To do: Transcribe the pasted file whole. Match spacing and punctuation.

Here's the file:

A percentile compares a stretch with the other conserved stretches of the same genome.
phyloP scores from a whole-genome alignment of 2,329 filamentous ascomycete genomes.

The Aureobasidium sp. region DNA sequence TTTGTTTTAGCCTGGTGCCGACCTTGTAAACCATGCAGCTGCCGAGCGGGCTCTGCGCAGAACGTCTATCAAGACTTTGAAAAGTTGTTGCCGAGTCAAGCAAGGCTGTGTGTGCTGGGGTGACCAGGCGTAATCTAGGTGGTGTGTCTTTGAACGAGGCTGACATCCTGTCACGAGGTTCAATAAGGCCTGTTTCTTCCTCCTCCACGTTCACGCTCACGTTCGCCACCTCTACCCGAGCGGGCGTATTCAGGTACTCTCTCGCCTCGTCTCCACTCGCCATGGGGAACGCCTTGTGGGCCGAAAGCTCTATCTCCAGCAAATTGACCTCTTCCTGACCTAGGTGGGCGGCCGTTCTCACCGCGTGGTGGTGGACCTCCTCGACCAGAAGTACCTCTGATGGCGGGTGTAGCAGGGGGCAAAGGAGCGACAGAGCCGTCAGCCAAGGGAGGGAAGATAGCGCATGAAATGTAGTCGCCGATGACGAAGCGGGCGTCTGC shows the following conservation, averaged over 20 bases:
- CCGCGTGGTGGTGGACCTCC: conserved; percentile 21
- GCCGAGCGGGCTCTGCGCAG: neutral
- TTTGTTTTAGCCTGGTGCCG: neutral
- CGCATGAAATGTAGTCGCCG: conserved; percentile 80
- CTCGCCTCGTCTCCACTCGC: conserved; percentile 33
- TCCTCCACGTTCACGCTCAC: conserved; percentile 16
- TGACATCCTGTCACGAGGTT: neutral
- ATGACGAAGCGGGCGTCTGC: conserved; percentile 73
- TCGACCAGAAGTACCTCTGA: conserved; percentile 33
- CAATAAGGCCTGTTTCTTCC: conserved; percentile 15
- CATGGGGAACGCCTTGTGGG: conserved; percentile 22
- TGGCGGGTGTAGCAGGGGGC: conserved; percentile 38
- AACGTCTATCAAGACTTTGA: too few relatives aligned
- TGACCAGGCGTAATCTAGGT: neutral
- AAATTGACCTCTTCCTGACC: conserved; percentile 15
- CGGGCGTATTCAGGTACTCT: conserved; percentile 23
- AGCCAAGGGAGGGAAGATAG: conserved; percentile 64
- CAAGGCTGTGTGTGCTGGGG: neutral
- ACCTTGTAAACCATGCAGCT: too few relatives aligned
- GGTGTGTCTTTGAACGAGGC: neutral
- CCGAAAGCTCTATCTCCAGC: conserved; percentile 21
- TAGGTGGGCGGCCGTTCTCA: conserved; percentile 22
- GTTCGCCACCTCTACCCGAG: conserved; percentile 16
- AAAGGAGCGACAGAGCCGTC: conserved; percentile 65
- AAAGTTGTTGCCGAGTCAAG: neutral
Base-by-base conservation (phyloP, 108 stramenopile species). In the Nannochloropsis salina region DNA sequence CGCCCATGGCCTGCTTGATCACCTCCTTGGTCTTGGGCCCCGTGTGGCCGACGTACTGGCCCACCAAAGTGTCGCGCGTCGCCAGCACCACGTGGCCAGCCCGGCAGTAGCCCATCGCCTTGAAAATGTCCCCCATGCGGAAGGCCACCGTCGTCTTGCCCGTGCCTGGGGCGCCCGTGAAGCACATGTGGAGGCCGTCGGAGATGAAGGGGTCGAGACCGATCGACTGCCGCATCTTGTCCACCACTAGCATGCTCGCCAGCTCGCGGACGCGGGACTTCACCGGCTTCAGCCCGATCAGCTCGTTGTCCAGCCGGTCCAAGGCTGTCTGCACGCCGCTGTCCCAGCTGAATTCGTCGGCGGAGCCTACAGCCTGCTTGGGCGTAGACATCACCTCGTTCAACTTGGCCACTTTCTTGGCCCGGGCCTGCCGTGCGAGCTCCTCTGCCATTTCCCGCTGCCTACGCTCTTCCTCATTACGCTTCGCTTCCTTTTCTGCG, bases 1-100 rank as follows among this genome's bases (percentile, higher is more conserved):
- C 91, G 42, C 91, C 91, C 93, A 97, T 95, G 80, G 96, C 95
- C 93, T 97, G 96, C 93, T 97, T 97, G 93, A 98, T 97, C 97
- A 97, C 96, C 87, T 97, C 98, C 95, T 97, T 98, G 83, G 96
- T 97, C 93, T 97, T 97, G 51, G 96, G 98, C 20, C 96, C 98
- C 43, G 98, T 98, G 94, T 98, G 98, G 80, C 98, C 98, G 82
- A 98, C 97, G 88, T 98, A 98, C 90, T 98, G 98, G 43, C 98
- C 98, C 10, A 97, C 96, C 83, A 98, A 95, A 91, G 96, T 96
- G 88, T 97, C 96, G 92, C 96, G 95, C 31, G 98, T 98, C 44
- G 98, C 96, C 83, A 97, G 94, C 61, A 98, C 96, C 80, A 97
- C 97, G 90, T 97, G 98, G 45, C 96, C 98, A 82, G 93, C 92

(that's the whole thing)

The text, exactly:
A percentile compares a stretch with the other conserved stretches of the same genome.
phyloP scores from a whole-genome alignment of 2,329 filamentous ascomycete genomes.

The Aureobasidium sp. region DNA sequence TTTGTTTTAGCCTGGTGCCGACCTTGTAAACCATGCAGCTGCCGAGCGGGCTCTGCGCAGAACGTCTATCAAGACTTTGAAAAGTTGTTGCCGAGTCAAGCAAGGCTGTGTGTGCTGGGGTGACCAGGCGTAATCTAGGTGGTGTGTCTTTGAACGAGGCTGACATCCTGTCACGAGGTTCAATAAGGCCTGTTTCTTCCTCCTCCACGTTCACGCTCACGTTCGCCACCTCTACCCGAGCGGGCGTATTCAGGTACTCTCTCGCCTCGTCTCCACTCGCCATGGGGAACGCCTTGTGGGCCGAAAGCTCTATCTCCAGCAAATTGACCTCTTCCTGACCTAGGTGGGCGGCCGTTCTCACCGCGTGGTGGTGGACCTCCTCGACCAGAAGTACCTCTGATGGCGGGTGTAGCAGGGGGCAAAGGAGCGACAGAGCCGTCAGCCAAGGGAGGGAAGATAGCGCATGAAATGTAGTCGCCGATGACGAAGCGGGCGTCTGC shows the following conservation, averaged over 20 bases:
- CCGCGTGGTGGTGGACCTCC: conserved; percentile 21
- GCCGAGCGGGCTCTGCGCAG: neutral
- TTTGTTTTAGCCTGGTGCCG: neutral
- CGCATGAAATGTAGTCGCCG: conserved; percentile 80
- CTCGCCTCGTCTCCACTCGC: conserved; percentile 33
- TCCTCCACGTTCACGCTCAC: conserved; percentile 16
- TGACATCCTGTCACGAGGTT: neutral
- ATGACGAAGCGGGCGTCTGC: conserved; percentile 73
- TCGACCAGAAGTACCTCTGA: conserved; percentile 33
- CAATAAGGCCTGTTTCTTCC: conserved; percentile 15
- CATGGGGAACGCCTTGTGGG: conserved; percentile 22
- TGGCGGGTGTAGCAGGGGGC: conserved; percentile 38
- AACGTCTATCAAGACTTTGA: too few relatives aligned
- TGACCAGGCGTAATCTAGGT: neutral
- AAATTGACCTCTTCCTGACC: conserved; percentile 15
- CGGGCGTATTCAGGTACTCT: conserved; percentile 23
- AGCCAAGGGAGGGAAGATAG: conserved; percentile 64
- CAAGGCTGTGTGTGCTGGGG: neutral
- ACCTTGTAAACCATGCAGCT: too few relatives aligned
- GGTGTGTCTTTGAACGAGGC: neutral
- CCGAAAGCTCTATCTCCAGC: conserved; percentile 21
- TAGGTGGGCGGCCGTTCTCA: conserved; percentile 22
- GTTCGCCACCTCTACCCGAG: conserved; percentile 16
- AAAGGAGCGACAGAGCCGTC: conserved; percentile 65
- AAAGTTGTTGCCGAGTCAAG: neutral
Base-by-base conservation (phyloP, 108 stramenopile species). In the Nannochloropsis salina region DNA sequence CGCCCATGGCCTGCTTGATCACCTCCTTGGTCTTGGGCCCCGTGTGGCCGACGTACTGGCCCACCAAAGTGTCGCGCGTCGCCAGCACCACGTGGCCAGCCCGGCAGTAGCCCATCGCCTTGAAAATGTCCCCCATGCGGAAGGCCACCGTCGTCTTGCCCGTGCCTGGGGCGCCCGTGAAGCACATGTGGAGGCCGTCGGAGATGAAGGGGTCGAGACCGATCGACTGCCGCATCTTGTCCACCACTAGCATGCTCGCCAGCTCGCGGACGCGGGACTTCACCGGCTTCAGCCCGATCAGCTCGTTGTCCAGCCGGTCCAAGGCTGTCTGCACGCCGCTGTCCCAGCTGAATTCGTCGGCGGAGCCTACAGCCTGCTTGGGCGTAGACATCACCTCGTTCAACTTGGCCACTTTCTTGGCCCGGGCCTGCCGTGCGAGCTCCTCTGCCATTTCCCGCTGCCTACGCTCTTCCTCATTACGCTTCGCTTCCTTTTCTGCG, bases 1-100 rank as follows among this genome's bases (percentile, higher is more conserved):
- C 91, G 42, C 91, C 91, C 93, A 97, T 95, G 80, G 96, C 95
- C 93, T 97, G 96, C 93, T 97, T 97, G 93, A 98, T 97, C 97
- A 97, C 96, C 87, T 97, C 98, C 95, T 97, T 98, G 83, G 96
- T 97, C 93, T 97, T 97, G 51, G 96, G 98, C 20, C 96, C 98
- C 43, G 98, T 98, G 94, T 98, G 98, G 80, C 98, C 98, G 82
- A 98, C 97, G 88, T 98, A 98, C 90, T 98, G 98, G 43, C 98
- C 98, C 10, A 97, C 96, C 83, A 98, A 95, A 91, G 96, T 96
- G 88, T 97, C 96, G 92, C 96, G 95, C 31, G 98, T 98, C 44
- G 98, C 96, C 83, A 97, G 94, C 61, A 98, C 96, C 80, A 97
- C 97, G 90, T 97, G 98, G 45, C 96, C 98, A 82, G 93, C 92